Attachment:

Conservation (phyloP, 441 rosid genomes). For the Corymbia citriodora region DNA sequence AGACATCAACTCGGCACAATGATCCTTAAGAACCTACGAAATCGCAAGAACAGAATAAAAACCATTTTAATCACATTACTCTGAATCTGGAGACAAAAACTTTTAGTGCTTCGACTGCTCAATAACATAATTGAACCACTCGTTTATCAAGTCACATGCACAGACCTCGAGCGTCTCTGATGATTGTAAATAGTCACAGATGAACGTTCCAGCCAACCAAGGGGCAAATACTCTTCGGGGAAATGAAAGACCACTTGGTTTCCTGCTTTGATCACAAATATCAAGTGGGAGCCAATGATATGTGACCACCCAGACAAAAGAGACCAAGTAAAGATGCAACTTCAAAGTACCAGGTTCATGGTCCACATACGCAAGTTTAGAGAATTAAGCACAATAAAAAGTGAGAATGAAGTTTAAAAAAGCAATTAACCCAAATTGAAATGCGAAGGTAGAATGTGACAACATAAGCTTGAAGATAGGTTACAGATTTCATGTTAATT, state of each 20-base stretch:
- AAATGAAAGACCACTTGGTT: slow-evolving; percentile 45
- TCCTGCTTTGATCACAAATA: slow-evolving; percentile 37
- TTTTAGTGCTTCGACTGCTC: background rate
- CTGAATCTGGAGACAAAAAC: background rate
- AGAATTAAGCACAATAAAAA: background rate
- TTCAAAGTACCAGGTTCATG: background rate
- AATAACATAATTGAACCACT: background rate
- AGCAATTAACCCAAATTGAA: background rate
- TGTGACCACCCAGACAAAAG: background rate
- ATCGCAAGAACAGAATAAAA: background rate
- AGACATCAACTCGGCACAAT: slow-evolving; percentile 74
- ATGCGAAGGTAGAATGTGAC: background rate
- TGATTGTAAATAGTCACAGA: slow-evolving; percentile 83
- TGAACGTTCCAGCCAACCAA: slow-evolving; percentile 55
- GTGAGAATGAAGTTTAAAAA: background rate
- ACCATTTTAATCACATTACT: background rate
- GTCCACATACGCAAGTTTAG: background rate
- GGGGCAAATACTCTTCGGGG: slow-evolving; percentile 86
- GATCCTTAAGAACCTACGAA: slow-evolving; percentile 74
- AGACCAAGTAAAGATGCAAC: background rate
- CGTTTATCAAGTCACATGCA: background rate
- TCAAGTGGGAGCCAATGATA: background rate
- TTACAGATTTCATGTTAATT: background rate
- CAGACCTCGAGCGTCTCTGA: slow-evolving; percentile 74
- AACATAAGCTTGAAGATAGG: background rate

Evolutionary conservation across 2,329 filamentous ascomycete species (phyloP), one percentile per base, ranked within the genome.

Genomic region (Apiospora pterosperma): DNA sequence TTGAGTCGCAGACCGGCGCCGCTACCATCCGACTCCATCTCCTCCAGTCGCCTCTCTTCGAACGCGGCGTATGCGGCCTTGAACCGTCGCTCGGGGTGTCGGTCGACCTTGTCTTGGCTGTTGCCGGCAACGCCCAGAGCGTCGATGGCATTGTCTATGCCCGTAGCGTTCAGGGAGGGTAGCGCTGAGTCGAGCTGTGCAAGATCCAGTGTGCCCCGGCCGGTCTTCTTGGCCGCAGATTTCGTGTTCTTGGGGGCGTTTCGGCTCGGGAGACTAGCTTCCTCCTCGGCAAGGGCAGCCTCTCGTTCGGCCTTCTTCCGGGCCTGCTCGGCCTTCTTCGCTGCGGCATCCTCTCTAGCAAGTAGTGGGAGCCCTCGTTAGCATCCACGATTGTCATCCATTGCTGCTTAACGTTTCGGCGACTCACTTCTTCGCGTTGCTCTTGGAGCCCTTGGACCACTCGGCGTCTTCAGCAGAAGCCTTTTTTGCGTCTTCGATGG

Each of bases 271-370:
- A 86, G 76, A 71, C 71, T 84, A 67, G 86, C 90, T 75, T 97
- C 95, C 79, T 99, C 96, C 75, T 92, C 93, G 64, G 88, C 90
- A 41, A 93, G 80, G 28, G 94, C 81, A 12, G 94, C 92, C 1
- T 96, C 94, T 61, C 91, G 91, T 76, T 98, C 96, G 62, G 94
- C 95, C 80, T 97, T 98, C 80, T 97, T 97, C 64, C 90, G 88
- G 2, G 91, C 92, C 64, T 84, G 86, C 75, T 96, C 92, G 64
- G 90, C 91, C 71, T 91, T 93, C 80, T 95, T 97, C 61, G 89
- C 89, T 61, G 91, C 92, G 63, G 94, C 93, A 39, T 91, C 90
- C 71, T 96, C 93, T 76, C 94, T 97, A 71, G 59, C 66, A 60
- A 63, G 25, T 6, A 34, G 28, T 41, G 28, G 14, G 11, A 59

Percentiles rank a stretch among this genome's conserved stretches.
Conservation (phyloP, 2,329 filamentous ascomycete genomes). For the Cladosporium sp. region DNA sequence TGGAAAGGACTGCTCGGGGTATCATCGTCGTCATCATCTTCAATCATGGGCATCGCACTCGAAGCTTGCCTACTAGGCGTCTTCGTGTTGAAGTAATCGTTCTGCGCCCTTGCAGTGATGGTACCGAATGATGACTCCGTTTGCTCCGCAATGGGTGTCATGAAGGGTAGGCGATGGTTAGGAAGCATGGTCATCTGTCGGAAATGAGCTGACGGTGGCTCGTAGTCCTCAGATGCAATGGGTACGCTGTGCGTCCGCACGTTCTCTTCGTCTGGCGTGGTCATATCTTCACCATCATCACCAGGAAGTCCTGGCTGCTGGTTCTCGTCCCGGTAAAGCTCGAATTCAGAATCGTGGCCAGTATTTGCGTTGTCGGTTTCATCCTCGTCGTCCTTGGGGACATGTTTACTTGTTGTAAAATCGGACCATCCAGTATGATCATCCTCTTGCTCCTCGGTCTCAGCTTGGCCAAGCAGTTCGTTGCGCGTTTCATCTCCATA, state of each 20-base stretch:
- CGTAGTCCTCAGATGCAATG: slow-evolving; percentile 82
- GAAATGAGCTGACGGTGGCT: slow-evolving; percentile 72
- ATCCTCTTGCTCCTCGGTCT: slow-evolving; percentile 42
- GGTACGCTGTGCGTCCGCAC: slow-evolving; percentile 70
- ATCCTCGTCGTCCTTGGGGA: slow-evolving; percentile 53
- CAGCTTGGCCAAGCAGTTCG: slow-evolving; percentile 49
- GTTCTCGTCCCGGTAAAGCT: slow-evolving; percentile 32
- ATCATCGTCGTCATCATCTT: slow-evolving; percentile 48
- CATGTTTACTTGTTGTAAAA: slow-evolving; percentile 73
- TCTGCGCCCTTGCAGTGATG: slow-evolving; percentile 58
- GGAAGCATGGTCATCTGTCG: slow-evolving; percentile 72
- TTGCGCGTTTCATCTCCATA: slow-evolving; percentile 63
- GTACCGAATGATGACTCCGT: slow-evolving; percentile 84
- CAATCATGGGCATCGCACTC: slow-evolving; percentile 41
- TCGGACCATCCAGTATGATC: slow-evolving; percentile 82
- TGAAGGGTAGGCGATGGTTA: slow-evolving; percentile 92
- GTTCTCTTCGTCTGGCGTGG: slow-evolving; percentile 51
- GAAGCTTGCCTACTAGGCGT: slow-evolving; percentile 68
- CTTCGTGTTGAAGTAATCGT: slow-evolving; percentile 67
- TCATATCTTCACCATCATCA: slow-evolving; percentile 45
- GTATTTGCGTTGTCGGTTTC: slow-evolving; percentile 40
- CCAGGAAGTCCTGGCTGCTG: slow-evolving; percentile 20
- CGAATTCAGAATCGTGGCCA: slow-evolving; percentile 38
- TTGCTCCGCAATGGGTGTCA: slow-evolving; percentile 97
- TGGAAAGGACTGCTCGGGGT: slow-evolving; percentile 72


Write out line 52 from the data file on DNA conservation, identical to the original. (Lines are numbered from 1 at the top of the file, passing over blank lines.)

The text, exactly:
- GGAAGCATGGTCATCTGTCG: slow-evolving; percentile 72